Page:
April 3, 2006 | TCS Daily

Iraq and Darfur: Common Roots

Since mid-2004, when the humanitarian crisis in the Darfur region of Western Sudan burst into the spotlight, journalistic explanations of the unfolding catastrophe have been riddled with inaccuracies based on hasty generalizations (to say nothing of politically correct wishful thinking). Since the perpetrators of the violence — “Islamic” militias supported by the government in Khartoum — and its victims are both dark-skinned Muslims, reports inevitably downplayed the religious and ethnic dimensions of the conflict, ascribing it instead to competition for land and water resources between sedentary farmers and nomadic herdsmen. As a result of this superficial analysis, not only have some shied away from calling the crisis by its real name – genocide — but its true origins in the twin ideologies of Islamism and pan-Arabism have been obscured.

Islamism has been a source of open conflict in Sudan since 1983. In that year Sudan's dictator, Jafaar al-Nimeiry, imposed sharia (Islamic law) on the luckless citizens of his country. Al-Nimeiry was inspired by the man who later invited Osama bin Laden to make Khartoum his home, the radical cleric Hassan al-Turabi, founder of the National Islamic Front (NIF), an offshoot of Egypt's Muslim Brotherhood. The result was an outbreak of civil war as the largely Christian and animist black populations of Southern Sudan resisted this fundamentalist religious imposition. The ensuing two decades saw the slaughter of nearly two million men, women, and children, who resisted this jihad. Little was done to stop the killing until Michael Horowitz of the Hudson Institute (a member of the same synagogue as the co-author of this essay) joined with Christian Evangelical leaders to bring that calamity to the light of day.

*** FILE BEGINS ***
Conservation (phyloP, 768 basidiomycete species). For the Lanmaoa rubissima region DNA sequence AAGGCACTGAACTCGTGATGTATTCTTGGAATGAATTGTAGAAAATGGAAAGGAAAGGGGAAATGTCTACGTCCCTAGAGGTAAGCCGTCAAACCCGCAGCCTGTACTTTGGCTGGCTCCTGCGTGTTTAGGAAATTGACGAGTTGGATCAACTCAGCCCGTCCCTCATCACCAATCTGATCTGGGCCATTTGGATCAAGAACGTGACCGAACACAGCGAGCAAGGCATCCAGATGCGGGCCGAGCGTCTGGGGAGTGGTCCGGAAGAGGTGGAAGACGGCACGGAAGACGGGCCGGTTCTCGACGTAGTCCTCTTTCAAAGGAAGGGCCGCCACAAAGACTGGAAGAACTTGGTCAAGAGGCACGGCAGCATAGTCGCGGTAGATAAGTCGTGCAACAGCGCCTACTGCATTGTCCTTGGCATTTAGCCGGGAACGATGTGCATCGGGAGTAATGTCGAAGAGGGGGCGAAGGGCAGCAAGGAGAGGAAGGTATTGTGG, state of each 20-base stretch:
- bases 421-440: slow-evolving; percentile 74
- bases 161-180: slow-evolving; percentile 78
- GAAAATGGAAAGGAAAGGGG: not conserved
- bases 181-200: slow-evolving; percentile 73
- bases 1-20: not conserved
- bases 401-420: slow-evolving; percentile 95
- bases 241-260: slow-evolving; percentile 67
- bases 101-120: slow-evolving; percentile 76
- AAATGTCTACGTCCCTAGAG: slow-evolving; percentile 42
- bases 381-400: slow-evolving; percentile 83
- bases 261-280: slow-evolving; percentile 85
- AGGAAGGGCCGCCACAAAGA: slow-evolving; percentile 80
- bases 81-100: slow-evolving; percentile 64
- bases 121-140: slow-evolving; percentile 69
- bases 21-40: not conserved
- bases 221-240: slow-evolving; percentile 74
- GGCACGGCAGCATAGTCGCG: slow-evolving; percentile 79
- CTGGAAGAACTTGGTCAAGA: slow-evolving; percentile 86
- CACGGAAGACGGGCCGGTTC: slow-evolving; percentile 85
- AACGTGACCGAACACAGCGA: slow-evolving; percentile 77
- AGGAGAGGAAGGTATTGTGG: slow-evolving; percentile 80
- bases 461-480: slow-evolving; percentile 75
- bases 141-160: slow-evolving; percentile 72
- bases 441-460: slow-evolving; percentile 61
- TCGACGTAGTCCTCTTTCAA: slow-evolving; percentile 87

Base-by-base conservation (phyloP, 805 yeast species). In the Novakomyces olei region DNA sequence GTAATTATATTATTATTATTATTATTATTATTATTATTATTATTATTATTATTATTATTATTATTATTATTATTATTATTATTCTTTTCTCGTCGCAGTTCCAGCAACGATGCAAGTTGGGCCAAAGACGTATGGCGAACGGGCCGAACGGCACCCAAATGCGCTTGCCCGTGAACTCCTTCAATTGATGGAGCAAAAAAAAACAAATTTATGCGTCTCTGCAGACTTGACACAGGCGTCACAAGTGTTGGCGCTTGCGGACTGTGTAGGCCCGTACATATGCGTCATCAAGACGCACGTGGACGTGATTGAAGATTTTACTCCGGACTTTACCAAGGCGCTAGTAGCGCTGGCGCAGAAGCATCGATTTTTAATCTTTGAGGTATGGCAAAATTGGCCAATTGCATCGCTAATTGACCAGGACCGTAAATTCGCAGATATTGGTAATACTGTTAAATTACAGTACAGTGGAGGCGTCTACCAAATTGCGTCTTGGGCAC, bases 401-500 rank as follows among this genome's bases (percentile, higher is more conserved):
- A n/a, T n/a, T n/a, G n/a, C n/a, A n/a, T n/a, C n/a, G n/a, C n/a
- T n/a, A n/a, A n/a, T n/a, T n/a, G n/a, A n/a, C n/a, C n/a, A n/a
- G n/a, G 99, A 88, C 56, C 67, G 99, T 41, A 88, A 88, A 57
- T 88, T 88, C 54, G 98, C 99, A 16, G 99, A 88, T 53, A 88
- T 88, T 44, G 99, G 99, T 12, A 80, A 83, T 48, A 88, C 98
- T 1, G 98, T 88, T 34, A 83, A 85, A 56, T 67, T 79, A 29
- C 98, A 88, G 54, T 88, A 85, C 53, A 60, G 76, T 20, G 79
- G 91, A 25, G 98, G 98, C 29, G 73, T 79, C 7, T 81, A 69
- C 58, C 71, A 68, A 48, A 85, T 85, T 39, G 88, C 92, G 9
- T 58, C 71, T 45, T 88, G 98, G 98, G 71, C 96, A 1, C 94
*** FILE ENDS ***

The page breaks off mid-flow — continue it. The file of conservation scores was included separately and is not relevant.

Having massacred millions of black non-Muslims before the internationally-brokered ceasefire, the NIF apparently decided to turn on the black Muslim population in Darfur, the western region of the country. It is unclear whether al-Turabi is behind the latest round of mass killings — he was pushed aside as “Guide of the Sudanese Islamic Revolution” by the country's current NIF dictator, Omar Hassan Ahmad al-Bashir. At any rate, what is certain is that the government-funded Janjaweed militia has, by various accounts, killed upwards of 300,000 people and displaced more than two million. Last week Janjaweed crossed the international border — it is presently wiping out thousands of the same black ethnic Muslims in Chad, whose army is powerless to defend its citizens.

Why does the Islamist regime in Khartoum attack fellow Muslims? Because the ideology of Islamism that informs its identity is also linked in its warped Weltanschauung to the equally totalitarian ideology of pan-Arabism. This fascist movement rose to power through military coups that destroyed liberal Arab elites in the last half of the twentieth century, replacing a brief Arab intellectual renaissance (al-Nahda) with the long night of repression of Ba'athism in Syria and Iraq, and of Nasserism in Egypt, Sudan, Algeria, North Yemen and Libya.